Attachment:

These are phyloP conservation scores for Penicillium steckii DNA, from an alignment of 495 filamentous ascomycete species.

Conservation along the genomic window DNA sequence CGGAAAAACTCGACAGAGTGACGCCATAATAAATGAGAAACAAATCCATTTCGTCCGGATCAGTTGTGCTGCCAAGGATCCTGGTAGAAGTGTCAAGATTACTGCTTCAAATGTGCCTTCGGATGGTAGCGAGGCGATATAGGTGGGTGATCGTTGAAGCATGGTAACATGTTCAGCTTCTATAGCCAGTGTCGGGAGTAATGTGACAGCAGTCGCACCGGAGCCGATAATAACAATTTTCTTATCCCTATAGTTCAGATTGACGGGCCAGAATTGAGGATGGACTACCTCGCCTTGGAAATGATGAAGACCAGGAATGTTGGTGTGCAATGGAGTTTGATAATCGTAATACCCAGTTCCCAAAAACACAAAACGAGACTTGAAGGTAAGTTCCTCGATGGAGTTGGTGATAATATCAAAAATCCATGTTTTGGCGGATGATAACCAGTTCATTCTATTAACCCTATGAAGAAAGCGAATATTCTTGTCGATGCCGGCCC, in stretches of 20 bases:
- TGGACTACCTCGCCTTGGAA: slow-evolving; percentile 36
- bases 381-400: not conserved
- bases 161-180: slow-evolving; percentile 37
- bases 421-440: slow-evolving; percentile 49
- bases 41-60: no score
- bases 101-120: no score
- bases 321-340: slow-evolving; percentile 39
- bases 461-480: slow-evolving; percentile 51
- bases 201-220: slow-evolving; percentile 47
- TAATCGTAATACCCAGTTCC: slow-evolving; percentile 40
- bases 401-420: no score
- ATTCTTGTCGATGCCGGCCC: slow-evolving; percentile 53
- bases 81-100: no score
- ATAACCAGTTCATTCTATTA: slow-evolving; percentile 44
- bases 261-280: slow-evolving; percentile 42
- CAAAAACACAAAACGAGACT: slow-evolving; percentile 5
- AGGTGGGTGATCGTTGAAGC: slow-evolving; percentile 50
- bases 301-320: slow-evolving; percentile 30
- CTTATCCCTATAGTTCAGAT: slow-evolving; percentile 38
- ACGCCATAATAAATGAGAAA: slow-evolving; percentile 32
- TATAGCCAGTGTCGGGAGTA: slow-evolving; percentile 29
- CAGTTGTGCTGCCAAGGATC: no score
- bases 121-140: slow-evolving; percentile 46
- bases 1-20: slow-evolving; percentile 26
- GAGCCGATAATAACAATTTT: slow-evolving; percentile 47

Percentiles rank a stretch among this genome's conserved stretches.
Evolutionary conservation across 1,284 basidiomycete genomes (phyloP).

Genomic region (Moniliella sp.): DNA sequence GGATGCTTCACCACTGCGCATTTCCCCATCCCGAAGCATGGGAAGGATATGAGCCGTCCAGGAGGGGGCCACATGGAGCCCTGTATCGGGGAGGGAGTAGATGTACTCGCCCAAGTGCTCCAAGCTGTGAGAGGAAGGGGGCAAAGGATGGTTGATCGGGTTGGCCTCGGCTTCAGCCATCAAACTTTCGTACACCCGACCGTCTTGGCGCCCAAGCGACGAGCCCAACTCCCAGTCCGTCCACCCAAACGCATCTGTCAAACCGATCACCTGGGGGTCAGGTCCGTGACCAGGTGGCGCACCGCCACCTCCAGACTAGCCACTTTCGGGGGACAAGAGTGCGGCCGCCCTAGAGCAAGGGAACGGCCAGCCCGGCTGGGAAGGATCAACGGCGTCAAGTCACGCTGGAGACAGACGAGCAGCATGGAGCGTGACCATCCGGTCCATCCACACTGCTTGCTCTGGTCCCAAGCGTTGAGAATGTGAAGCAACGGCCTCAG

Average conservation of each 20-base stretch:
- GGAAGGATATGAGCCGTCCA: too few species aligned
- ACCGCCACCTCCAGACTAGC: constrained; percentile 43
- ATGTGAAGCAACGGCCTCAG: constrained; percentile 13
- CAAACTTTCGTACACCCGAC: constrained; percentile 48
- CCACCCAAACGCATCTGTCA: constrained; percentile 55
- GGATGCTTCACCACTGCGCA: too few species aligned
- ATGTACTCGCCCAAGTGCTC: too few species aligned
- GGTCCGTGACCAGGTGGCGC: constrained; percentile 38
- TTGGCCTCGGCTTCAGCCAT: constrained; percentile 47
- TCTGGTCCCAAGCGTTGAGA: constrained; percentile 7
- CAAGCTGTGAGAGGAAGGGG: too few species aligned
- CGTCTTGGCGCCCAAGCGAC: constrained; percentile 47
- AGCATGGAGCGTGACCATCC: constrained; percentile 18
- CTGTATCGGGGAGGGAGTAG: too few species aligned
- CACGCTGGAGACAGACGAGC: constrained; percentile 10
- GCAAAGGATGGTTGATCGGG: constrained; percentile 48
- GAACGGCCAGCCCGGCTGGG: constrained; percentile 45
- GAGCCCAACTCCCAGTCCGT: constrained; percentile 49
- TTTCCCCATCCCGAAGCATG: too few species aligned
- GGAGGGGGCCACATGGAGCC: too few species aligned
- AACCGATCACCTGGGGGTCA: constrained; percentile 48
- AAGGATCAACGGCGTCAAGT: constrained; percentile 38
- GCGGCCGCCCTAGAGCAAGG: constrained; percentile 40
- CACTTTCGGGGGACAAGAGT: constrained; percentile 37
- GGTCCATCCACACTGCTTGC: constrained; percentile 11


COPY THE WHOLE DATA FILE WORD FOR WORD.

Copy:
These are phyloP conservation scores for Penicillium steckii DNA, from an alignment of 495 filamentous ascomycete species.

Conservation along the genomic window DNA sequence CGGAAAAACTCGACAGAGTGACGCCATAATAAATGAGAAACAAATCCATTTCGTCCGGATCAGTTGTGCTGCCAAGGATCCTGGTAGAAGTGTCAAGATTACTGCTTCAAATGTGCCTTCGGATGGTAGCGAGGCGATATAGGTGGGTGATCGTTGAAGCATGGTAACATGTTCAGCTTCTATAGCCAGTGTCGGGAGTAATGTGACAGCAGTCGCACCGGAGCCGATAATAACAATTTTCTTATCCCTATAGTTCAGATTGACGGGCCAGAATTGAGGATGGACTACCTCGCCTTGGAAATGATGAAGACCAGGAATGTTGGTGTGCAATGGAGTTTGATAATCGTAATACCCAGTTCCCAAAAACACAAAACGAGACTTGAAGGTAAGTTCCTCGATGGAGTTGGTGATAATATCAAAAATCCATGTTTTGGCGGATGATAACCAGTTCATTCTATTAACCCTATGAAGAAAGCGAATATTCTTGTCGATGCCGGCCC, in stretches of 20 bases:
- TGGACTACCTCGCCTTGGAA: slow-evolving; percentile 36
- bases 381-400: not conserved
- bases 161-180: slow-evolving; percentile 37
- bases 421-440: slow-evolving; percentile 49
- bases 41-60: no score
- bases 101-120: no score
- bases 321-340: slow-evolving; percentile 39
- bases 461-480: slow-evolving; percentile 51
- bases 201-220: slow-evolving; percentile 47
- TAATCGTAATACCCAGTTCC: slow-evolving; percentile 40
- bases 401-420: no score
- ATTCTTGTCGATGCCGGCCC: slow-evolving; percentile 53
- bases 81-100: no score
- ATAACCAGTTCATTCTATTA: slow-evolving; percentile 44
- bases 261-280: slow-evolving; percentile 42
- CAAAAACACAAAACGAGACT: slow-evolving; percentile 5
- AGGTGGGTGATCGTTGAAGC: slow-evolving; percentile 50
- bases 301-320: slow-evolving; percentile 30
- CTTATCCCTATAGTTCAGAT: slow-evolving; percentile 38
- ACGCCATAATAAATGAGAAA: slow-evolving; percentile 32
- TATAGCCAGTGTCGGGAGTA: slow-evolving; percentile 29
- CAGTTGTGCTGCCAAGGATC: no score
- bases 121-140: slow-evolving; percentile 46
- bases 1-20: slow-evolving; percentile 26
- GAGCCGATAATAACAATTTT: slow-evolving; percentile 47

Percentiles rank a stretch among this genome's conserved stretches.
Evolutionary conservation across 1,284 basidiomycete genomes (phyloP).

Genomic region (Moniliella sp.): DNA sequence GGATGCTTCACCACTGCGCATTTCCCCATCCCGAAGCATGGGAAGGATATGAGCCGTCCAGGAGGGGGCCACATGGAGCCCTGTATCGGGGAGGGAGTAGATGTACTCGCCCAAGTGCTCCAAGCTGTGAGAGGAAGGGGGCAAAGGATGGTTGATCGGGTTGGCCTCGGCTTCAGCCATCAAACTTTCGTACACCCGACCGTCTTGGCGCCCAAGCGACGAGCCCAACTCCCAGTCCGTCCACCCAAACGCATCTGTCAAACCGATCACCTGGGGGTCAGGTCCGTGACCAGGTGGCGCACCGCCACCTCCAGACTAGCCACTTTCGGGGGACAAGAGTGCGGCCGCCCTAGAGCAAGGGAACGGCCAGCCCGGCTGGGAAGGATCAACGGCGTCAAGTCACGCTGGAGACAGACGAGCAGCATGGAGCGTGACCATCCGGTCCATCCACACTGCTTGCTCTGGTCCCAAGCGTTGAGAATGTGAAGCAACGGCCTCAG

Average conservation of each 20-base stretch:
- GGAAGGATATGAGCCGTCCA: too few species aligned
- ACCGCCACCTCCAGACTAGC: constrained; percentile 43
- ATGTGAAGCAACGGCCTCAG: constrained; percentile 13
- CAAACTTTCGTACACCCGAC: constrained; percentile 48
- CCACCCAAACGCATCTGTCA: constrained; percentile 55
- GGATGCTTCACCACTGCGCA: too few species aligned
- ATGTACTCGCCCAAGTGCTC: too few species aligned
- GGTCCGTGACCAGGTGGCGC: constrained; percentile 38
- TTGGCCTCGGCTTCAGCCAT: constrained; percentile 47
- TCTGGTCCCAAGCGTTGAGA: constrained; percentile 7
- CAAGCTGTGAGAGGAAGGGG: too few species aligned
- CGTCTTGGCGCCCAAGCGAC: constrained; percentile 47
- AGCATGGAGCGTGACCATCC: constrained; percentile 18
- CTGTATCGGGGAGGGAGTAG: too few species aligned
- CACGCTGGAGACAGACGAGC: constrained; percentile 10
- GCAAAGGATGGTTGATCGGG: constrained; percentile 48
- GAACGGCCAGCCCGGCTGGG: constrained; percentile 45
- GAGCCCAACTCCCAGTCCGT: constrained; percentile 49
- TTTCCCCATCCCGAAGCATG: too few species aligned
- GGAGGGGGCCACATGGAGCC: too few species aligned
- AACCGATCACCTGGGGGTCA: constrained; percentile 48
- AAGGATCAACGGCGTCAAGT: constrained; percentile 38
- GCGGCCGCCCTAGAGCAAGG: constrained; percentile 40
- CACTTTCGGGGGACAAGAGT: constrained; percentile 37
- GGTCCATCCACACTGCTTGC: constrained; percentile 11